courses are designed to develop the ability to comprehend and critically 
evaluate statements which involve the subject matter of science and 
which use the concepts and the language of the sciences. Knowledge of 
some accepted solutions of problems posed by space and quantity, the 
physical world and living organisms is an important part of the courses. 
Mathematics, although it has its own discipline in its more advanced 
forms, is considered in general education to be the language of the 

The Fundamentals of Mathematics is required for all students who 
enter as freshmen and who have had plane geometry. If the work in 
geometry has not been completed, a student must enroll in plane geometry 
as a prerequisite for the four courses of this panel of study. The course in 
college algebra and trigonometry may be elected by sophomores, juniors 
and seniors- General physical science is required for all sophomores and 
general biological science is required for all juniors. General chemistry 
or general zoology is required for all seniors, 

0— Plane Geometry 

The purpose of instruction in plane geometry is to teach the processes 
of analytical thinking. The subject matter consists of straight hne figures, 
parallels, perpendiculars and circles. Many problems are selected from 
life situations. 

1— Fundamentals of Mathematics 

This course falls into four parts: logic, algebra, geometry and coordi' 
nate geometry. The first part involves the study of words and sentences 
and of the principles and rules by which one judges the validity of argu' 
ments. The second part involves a study of the real number system, of 
variables and functions. Parts three and four consist of a review of plane 
geometry, the fundamental ideas of space geometry and functional rela' 
tions in the study of plane curves and angles. 



2— CoLLRor. Algkhra and Twconomrtrv 

Tlxe first semestier study of college :ilj:(ebra involve« the Study of vari- 
ables, functions and the theory of equations. Some of the topka includioj 
arc the binotni;t! theorem, lot^arithms, progri-titiions, pnjbability and ihft 
malhcmatice of investment. 

The second semester involves the study of trigoaomctric functiona. 
anglcji, reductive formulaa, fundamental identitiee, radian measure, equa- 
tions and tlie solution of trianjiies. 



A Study of the fundamental principles of chemistry and physioi ptf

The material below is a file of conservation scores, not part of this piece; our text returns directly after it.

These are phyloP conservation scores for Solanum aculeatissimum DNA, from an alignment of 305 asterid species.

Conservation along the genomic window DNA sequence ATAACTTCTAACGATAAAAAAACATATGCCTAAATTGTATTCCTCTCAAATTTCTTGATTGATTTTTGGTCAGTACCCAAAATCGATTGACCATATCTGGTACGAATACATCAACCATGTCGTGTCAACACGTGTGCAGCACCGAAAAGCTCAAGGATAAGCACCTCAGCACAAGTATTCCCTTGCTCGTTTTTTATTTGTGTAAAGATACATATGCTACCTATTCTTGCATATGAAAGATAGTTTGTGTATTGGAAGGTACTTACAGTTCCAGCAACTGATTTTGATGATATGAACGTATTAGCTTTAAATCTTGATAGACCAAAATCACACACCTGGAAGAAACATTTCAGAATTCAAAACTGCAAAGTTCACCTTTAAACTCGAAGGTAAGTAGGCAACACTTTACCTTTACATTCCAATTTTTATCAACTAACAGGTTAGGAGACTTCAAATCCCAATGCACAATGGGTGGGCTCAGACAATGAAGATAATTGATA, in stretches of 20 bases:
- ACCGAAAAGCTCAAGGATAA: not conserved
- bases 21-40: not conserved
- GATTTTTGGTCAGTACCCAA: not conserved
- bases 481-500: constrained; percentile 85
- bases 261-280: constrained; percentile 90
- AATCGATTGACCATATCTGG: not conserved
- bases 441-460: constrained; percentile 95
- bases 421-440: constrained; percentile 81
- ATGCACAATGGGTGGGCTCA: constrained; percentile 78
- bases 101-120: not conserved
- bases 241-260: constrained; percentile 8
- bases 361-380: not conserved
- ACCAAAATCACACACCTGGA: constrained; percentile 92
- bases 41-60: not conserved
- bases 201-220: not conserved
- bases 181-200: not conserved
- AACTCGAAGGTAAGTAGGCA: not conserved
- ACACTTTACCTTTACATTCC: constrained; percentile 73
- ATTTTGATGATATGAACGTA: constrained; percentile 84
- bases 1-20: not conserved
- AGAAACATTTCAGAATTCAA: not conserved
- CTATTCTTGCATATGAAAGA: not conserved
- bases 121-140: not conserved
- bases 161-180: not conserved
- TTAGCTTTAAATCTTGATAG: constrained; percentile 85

sented separately. Tlie emphasis is upm the scientific metluxj. Tlii* ap- 
proach to knowledge in the field of science is developed by the study 
of problems in tlve laboratory. One part of the wf>rk involves the study 
of some original papers in which the fundamental principles and tlieoneii 
vyere first developed. 

2— General Biowxjy 

The purposes of general biology are tty improve the ability of the stu- 
dent to think scitntifically, to develop a picture of the content and ma- 
chinery of the organic world and to provide information which will ua- 
prove the ability to adjust effectively to the conditions in which one lives, 


The funamental laws of chemical action and modern theories about 
chemical phenomena are studied in the class room and lalxiratory, Thla 
course includes introductory qualitative analysis. 

^--General Zocjuxjv 

This course, through readings, lecture and lalxiratory experiences, 
acquaints the student with animal life. The principles of VX)logy are 
presented m the student may understand man's place in nature and hi< 
relationship t») other forms of anima! life. 




The «Kiai science* proposes u> hUidy tlje interrelatiomships, mtefdc 
j).-ncJeacie«, and interaction of varioua groups of individuals. These rela- 
tifjfifihips and interactions express themsclvea in men's search for a Jiving, 
in their participation in group organisation and in iheir development of 
patterns ol Ix-havior in the pjist and in t!m futtire. 

It IB the aim of the social sciences to provoke, inquiry atwut contempor- 
ary wciety, to devi^lop an understanding of the basic values in society, and 
U) acquire a mastery of the Uk>Is of critical analysis. Thia purpose resolves 
itself into a desire to create civic compcU-nce, that is. to conirihute U)ward 
the creation of a citizenry capahhr uf making intelligu-nt judgment.'? based 
on a>nsciously accepted social values. It is Ixilicved that out oi lUcm will 
come effective civic action. 

One ri^quired amrm- is offered in the social sciences for each of tlie four 
years of tlie college. Tl)e first cjf these consists of a social'Scientific analyeia 
of the family, iu purpostt king Ut demonstrate tlie in tcr-dependeno: of 
the various social sciences upon each other through a critical analysis of